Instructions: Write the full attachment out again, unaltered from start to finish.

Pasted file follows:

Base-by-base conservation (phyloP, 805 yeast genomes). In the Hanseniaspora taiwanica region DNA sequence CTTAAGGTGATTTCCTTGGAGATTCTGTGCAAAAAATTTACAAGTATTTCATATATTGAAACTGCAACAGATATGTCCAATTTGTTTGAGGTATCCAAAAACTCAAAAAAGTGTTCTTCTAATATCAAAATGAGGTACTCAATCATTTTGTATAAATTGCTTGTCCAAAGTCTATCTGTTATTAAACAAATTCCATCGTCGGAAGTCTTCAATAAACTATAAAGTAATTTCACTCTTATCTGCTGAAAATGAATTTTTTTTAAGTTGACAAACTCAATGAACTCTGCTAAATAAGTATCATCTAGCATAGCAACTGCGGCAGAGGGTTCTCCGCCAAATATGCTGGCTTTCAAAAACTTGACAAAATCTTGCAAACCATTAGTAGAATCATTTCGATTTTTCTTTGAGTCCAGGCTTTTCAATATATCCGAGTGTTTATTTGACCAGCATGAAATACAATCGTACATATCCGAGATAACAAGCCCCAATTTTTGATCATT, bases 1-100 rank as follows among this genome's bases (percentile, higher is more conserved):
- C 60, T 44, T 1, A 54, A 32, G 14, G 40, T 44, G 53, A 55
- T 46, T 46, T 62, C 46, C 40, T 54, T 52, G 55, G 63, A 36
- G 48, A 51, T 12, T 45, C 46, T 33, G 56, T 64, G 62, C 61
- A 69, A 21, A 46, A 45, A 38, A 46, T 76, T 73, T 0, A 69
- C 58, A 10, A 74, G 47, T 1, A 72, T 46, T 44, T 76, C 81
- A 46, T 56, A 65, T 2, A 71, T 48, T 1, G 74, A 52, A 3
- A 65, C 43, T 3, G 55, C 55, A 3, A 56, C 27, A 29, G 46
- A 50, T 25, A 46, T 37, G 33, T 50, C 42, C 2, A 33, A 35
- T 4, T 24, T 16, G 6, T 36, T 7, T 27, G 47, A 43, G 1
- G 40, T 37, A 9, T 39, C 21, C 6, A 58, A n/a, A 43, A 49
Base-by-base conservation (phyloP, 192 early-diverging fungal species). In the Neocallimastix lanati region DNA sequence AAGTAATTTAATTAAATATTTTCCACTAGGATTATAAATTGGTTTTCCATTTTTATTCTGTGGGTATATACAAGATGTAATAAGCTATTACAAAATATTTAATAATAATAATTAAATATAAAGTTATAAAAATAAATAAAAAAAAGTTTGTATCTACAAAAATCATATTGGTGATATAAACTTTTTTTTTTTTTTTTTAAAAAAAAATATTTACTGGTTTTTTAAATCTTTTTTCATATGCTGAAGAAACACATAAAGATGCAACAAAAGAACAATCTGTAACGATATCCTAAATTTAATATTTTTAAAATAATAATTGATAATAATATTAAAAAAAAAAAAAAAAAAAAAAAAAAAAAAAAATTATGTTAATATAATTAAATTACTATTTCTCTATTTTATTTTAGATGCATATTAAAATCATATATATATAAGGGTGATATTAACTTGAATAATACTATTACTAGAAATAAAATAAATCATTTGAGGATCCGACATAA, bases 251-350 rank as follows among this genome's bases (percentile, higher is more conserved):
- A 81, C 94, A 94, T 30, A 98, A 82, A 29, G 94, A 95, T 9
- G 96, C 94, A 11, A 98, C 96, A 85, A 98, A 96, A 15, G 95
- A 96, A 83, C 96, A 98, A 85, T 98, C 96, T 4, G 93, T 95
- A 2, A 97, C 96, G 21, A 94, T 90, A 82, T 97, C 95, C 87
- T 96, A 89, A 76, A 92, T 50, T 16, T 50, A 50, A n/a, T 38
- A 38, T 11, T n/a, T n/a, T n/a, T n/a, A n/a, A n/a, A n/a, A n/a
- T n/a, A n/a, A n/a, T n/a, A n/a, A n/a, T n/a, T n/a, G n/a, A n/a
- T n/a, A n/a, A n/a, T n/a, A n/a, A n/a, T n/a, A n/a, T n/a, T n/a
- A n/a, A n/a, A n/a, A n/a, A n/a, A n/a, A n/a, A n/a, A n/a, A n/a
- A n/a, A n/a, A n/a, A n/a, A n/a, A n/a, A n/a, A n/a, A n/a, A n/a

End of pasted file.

Base-by-base conservation (phyloP, 805 yeast genomes). In the Hanseniaspora taiwanica region DNA sequence CTTAAGGTGATTTCCTTGGAGATTCTGTGCAAAAAATTTACAAGTATTTCATATATTGAAACTGCAACAGATATGTCCAATTTGTTTGAGGTATCCAAAAACTCAAAAAAGTGTTCTTCTAATATCAAAATGAGGTACTCAATCATTTTGTATAAATTGCTTGTCCAAAGTCTATCTGTTATTAAACAAATTCCATCGTCGGAAGTCTTCAATAAACTATAAAGTAATTTCACTCTTATCTGCTGAAAATGAATTTTTTTTAAGTTGACAAACTCAATGAACTCTGCTAAATAAGTATCATCTAGCATAGCAACTGCGGCAGAGGGTTCTCCGCCAAATATGCTGGCTTTCAAAAACTTGACAAAATCTTGCAAACCATTAGTAGAATCATTTCGATTTTTCTTTGAGTCCAGGCTTTTCAATATATCCGAGTGTTTATTTGACCAGCATGAAATACAATCGTACATATCCGAGATAACAAGCCCCAATTTTTGATCATT, bases 1-100 rank as follows among this genome's bases (percentile, higher is more conserved):
- C 60, T 44, T 1, A 54, A 32, G 14, G 40, T 44, G 53, A 55
- T 46, T 46, T 62, C 46, C 40, T 54, T 52, G 55, G 63, A 36
- G 48, A 51, T 12, T 45, C 46, T 33, G 56, T 64, G 62, C 61
- A 69, A 21, A 46, A 45, A 38, A 46, T 76, T 73, T 0, A 69
- C 58, A 10, A 74, G 47, T 1, A 72, T 46, T 44, T 76, C 81
- A 46, T 56, A 65, T 2, A 71, T 48, T 1, G 74, A 52, A 3
- A 65, C 43, T 3, G 55, C 55, A 3, A 56, C 27, A 29, G 46
- A 50, T 25, A 46, T 37, G 33, T 50, C 42, C 2, A 33, A 35
- T 4, T 24, T 16, G 6, T 36, T 7, T 27, G 47, A 43, G 1
- G 40, T 37, A 9, T 39, C 21, C 6, A 58, A n/a, A 43, A 49
Base-by-base conservation (phyloP, 192 early-diverging fungal species). In the Neocallimastix lanati region DNA sequence AAGTAATTTAATTAAATATTTTCCACTAGGATTATAAATTGGTTTTCCATTTTTATTCTGTGGGTATATACAAGATGTAATAAGCTATTACAAAATATTTAATAATAATAATTAAATATAAAGTTATAAAAATAAATAAAAAAAAGTTTGTATCTACAAAAATCATATTGGTGATATAAACTTTTTTTTTTTTTTTTTAAAAAAAAATATTTACTGGTTTTTTAAATCTTTTTTCATATGCTGAAGAAACACATAAAGATGCAACAAAAGAACAATCTGTAACGATATCCTAAATTTAATATTTTTAAAATAATAATTGATAATAATATTAAAAAAAAAAAAAAAAAAAAAAAAAAAAAAAAATTATGTTAATATAATTAAATTACTATTTCTCTATTTTATTTTAGATGCATATTAAAATCATATATATATAAGGGTGATATTAACTTGAATAATACTATTACTAGAAATAAAATAAATCATTTGAGGATCCGACATAA, bases 251-350 rank as follows among this genome's bases (percentile, higher is more conserved):
- A 81, C 94, A 94, T 30, A 98, A 82, A 29, G 94, A 95, T 9
- G 96, C 94, A 11, A 98, C 96, A 85, A 98, A 96, A 15, G 95
- A 96, A 83, C 96, A 98, A 85, T 98, C 96, T 4, G 93, T 95
- A 2, A 97, C 96, G 21, A 94, T 90, A 82, T 97, C 95, C 87
- T 96, A 89, A 76, A 92, T 50, T 16, T 50, A 50, A n/a, T 38
- A 38, T 11, T n/a, T n/a, T n/a, T n/a, A n/a, A n/a, A n/a, A n/a
- T n/a, A n/a, A n/a, T n/a, A n/a, A n/a, T n/a, T n/a, G n/a, A n/a
- T n/a, A n/a, A n/a, T n/a, A n/a, A n/a, T n/a, A n/a, T n/a, T n/a
- A n/a, A n/a, A n/a, A n/a, A n/a, A n/a, A n/a, A n/a, A n/a, A n/a
- A n/a, A n/a, A n/a, A n/a, A n/a, A n/a, A n/a, A n/a, A n/a, A n/a